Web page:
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Miss W. Merrymoon "Willow Merrymoon" (West Yorkshire, England)
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The "Lord of the Rings" Oracle
The "Lord of the Rings" Oracle
by Terry Donaldson
Edition: Hardcover

2 of 2 people found the following review helpful
4.0 out of 5 stars Donaldson - Lord of the Tarot, 6 May 2012
This attractive set comprises a book, a map, a ring and and a forty-card deck, all of which come in a luxury book-style box which is held fast by a green ribbon. It is sub-titled 'A Mystical Pack with Middle-earth Cards, Map and Ring for Divination and Revelation'. The different components of this set can be used in conjunction with each other in various combinations and Donaldson's instructions on how to do so are in simple, straightforward language . The map is large and glossy, and shows the various realms in which 'the action' of the epic story takes place. The ring lets the set down somewhat as it appears to be made from plaster and is of inferior quality when compared with the rest of the set.

The hard-backed book, although only eighty pages long, delivers not only the usual instructions and explanations, but also some very good sample readings, some excellent suggestions for meditation, plus biographical information about Tolkien and a section 'About Terry Donaldson'.

The borderless cards themselves are beautifully illustrated and appear to be in no particular order, being un-numbered. They show 'characters, creatures, races, various beings and some locations', e.g., 'Forest of Mirkwood', 'Shelob's Lair', 'Old Man Willow', and 'the Ghost Army of Dunharrow'. The illustrations appear to have been done on textured paper using various media such as pencil, charcoal and water colours. For each card, Donaldson gives a description of the card, the esoteric meaning, personal indications and reversed meanings. His descriptions are powerful and immediate, as demonstrated by the following two examples:-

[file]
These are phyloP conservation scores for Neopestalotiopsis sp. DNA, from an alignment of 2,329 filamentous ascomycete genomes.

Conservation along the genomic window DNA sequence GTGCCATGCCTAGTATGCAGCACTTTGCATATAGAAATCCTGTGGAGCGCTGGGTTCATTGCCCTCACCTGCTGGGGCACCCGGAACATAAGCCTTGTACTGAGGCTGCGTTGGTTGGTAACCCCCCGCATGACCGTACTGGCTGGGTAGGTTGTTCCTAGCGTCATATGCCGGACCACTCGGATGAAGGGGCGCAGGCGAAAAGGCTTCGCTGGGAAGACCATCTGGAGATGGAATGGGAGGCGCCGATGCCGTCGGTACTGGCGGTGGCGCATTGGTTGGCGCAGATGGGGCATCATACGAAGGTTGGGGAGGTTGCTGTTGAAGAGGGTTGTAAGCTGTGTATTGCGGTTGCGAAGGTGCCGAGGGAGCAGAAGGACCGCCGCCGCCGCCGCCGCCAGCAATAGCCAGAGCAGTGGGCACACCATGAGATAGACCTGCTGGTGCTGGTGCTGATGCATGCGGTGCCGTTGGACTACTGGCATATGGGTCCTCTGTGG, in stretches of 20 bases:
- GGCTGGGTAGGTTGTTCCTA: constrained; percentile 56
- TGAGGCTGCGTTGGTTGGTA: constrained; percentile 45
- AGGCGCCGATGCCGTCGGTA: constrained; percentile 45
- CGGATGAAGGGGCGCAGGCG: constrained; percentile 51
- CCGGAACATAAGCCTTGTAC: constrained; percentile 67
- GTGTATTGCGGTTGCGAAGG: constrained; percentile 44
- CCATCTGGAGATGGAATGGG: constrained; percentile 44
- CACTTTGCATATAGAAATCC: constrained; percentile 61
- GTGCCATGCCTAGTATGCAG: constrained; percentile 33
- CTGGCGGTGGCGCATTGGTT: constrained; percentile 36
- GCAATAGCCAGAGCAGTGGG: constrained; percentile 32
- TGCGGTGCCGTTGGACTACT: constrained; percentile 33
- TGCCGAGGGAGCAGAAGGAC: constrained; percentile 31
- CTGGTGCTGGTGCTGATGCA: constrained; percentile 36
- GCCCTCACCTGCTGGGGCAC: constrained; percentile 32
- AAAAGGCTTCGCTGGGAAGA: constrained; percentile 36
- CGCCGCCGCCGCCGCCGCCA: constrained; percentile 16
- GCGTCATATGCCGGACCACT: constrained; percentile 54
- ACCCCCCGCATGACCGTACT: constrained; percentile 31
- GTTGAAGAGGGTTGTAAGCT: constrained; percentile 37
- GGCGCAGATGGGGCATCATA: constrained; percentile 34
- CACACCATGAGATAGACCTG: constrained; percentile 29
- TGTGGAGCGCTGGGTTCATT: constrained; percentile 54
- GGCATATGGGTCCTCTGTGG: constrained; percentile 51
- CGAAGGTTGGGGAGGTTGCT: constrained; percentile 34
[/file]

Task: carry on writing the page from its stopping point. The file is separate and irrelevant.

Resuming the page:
'Rose Gamgee and Belladonna Took - The Mothers : Before us stand two Hobbit women: Belladonna Took, the mother of Bilbo, and Rose Gamgee, the wife of Sam and mother of his thirteen children. Together they invite us into their domain, and offer us refreshments. The smell of baking fills our nostrils. We drink from an earthenware goblet. The taste is sweet and warm. We feel that we have been on a long journey. We take off our boots, allowing our feet to relax. The two women stoke up the fire, and we feel the increased warmth'.